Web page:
Q: What is Operation Warp Speed's role with COVID-19 vaccines?
A: Operation Warp Speed is a partnership among components of the Department of Health and Human Services (HHS) and the Department of Defense to help develop, make, and distribute millions of vaccine doses for COVID-19 as quickly as possible while ensuring that the vaccines are safe and that they work.
Q: What is the timing for the rollout of the vaccine?
A: The Centers for Disease Control and Prevention (CDC) recommends that the initial allotment of 20 million doses of the vaccine be distributed to states by population. It has suggested that Phase 1 distribution include December vaccinations of healthcare workers at risk of exposure to COVID-19 and residents of long-term care facilities. Phase 2 distribution would follow with vaccines for workers in essential and critical industries, people with underlying health issues, and those 65 years and older. During Phase 3, the general public would begin receiving the vaccines, most likely in early spring 2021. State governors have created distribution plans unique to each state.
Q: What facilities will get the vaccines first?
A: Because of the freezer requirements of the Pfizer vaccines, Phase 1 distribution will be limited to hospitals, state health departments, and facilities that have medical-grade freezers. Doctors' offices and pharmacies that have medical-grade freezers may also get allotments of the Pfizer vaccine in Phases 2 and 3. Since Moderna's vaccine does not include the freezing requirement, it will likely be more available in suburban and rural areas.
Q: Will there be enough of the vaccine for everyone?
A: Pfizer will have 100 million doses available by March 2021 and 50 million doses distributed globally. Moderna will have 20 million doses available in 2020 and another 85 to 100 million doses available in 2021. AstraZeneca also has a promising vaccine that is a candidate for FDA emergency use authorization. Individuals need two doses of the vaccine for maximum effectiveness. There are 250 million adults in the U.S. so 500 million doses will likely be needed to vaccinate everyone 18 and up.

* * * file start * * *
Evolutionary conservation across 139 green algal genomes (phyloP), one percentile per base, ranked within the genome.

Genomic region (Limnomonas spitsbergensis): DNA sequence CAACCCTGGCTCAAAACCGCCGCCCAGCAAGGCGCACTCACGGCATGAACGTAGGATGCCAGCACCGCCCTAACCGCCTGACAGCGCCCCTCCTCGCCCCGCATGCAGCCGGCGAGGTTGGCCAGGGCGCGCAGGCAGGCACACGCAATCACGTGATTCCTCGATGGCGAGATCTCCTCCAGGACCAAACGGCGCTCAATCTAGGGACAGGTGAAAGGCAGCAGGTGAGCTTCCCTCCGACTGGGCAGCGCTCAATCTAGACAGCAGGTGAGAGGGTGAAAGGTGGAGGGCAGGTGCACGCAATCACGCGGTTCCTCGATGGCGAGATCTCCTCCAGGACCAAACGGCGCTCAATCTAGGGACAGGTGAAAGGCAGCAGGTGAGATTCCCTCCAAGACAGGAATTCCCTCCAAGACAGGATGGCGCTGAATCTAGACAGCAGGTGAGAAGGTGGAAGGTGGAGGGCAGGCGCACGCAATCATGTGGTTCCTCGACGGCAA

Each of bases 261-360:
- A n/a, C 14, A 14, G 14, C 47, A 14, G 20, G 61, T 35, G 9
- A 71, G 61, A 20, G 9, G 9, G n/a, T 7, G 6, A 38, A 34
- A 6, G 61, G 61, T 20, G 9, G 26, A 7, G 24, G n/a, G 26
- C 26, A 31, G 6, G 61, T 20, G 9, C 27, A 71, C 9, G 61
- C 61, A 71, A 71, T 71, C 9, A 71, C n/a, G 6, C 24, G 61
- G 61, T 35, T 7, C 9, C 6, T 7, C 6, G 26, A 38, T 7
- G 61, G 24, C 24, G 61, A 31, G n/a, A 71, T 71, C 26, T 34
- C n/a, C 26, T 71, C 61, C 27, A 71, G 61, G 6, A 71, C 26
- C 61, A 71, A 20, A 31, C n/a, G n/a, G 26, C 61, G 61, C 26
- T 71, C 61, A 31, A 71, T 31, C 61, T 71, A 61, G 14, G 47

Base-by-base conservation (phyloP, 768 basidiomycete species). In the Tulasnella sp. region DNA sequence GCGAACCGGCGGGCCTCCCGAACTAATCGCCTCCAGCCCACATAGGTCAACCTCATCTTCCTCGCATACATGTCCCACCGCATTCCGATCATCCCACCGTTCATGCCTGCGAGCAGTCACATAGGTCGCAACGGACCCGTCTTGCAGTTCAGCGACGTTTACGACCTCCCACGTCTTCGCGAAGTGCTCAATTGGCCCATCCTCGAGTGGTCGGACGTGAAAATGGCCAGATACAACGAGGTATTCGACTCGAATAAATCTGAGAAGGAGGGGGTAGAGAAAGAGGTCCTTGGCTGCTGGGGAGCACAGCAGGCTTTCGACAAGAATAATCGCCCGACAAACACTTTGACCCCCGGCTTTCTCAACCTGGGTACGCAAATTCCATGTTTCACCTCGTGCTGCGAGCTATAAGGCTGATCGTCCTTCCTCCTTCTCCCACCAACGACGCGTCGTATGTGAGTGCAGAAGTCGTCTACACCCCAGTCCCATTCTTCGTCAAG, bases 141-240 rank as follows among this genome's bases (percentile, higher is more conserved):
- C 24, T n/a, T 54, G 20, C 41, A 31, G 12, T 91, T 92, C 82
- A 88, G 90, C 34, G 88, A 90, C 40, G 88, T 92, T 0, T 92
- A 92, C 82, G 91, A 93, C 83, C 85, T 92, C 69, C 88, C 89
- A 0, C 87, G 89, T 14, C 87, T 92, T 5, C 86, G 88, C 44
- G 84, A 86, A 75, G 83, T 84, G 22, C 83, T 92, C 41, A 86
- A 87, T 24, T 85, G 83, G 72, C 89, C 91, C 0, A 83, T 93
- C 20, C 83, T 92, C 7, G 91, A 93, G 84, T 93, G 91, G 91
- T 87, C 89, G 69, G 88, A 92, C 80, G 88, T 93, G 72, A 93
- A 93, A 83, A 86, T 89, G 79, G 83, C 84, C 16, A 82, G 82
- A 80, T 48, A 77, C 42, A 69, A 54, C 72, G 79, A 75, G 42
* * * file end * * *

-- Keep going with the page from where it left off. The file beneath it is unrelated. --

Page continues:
Q: How safe are the vaccines?
A: All three vaccines have undergone rigorous FDA testing for several months to gain emergency use authorization. The Pfizer and Moderna trials included two months of data on at least 35,000 participants. Emergency use authorization does not mean the FDA cut corners in the trials. It simply means that the usually bureaucratic nature of the testing was removed in order to expedite approval of the vaccines. No safety concerns have been revealed in the three major candidate companies' testing. The FDA granted the Pfizer vaccine emergency use authorization on Dec. 11 and the Moderna vaccine on Dec. 18. Testing for children and pregnant women will commence shortly.
Q: How does the vaccine work?
A: All vaccines contain "weakened or inactive parts" of an antigen, such as a formation of antibodies that battle a virus to trigger an immune response in a person's body. Newer vaccines typically produce a blueprint for producing antigens rather than the antigen itself.
Q: What side effects can I expect from the vaccine?
A: For maximum efficacy, the CDC recommends getting two doses of the vaccine, roughly 3 to 4 weeks apart, depending on the brand. All three candidate vaccines report mild to moderate side effects with the most common being pain at the injection site, fatigue, and muscle and joint aches for a day or two. People who have already had COVID-19 should also be vaccinated.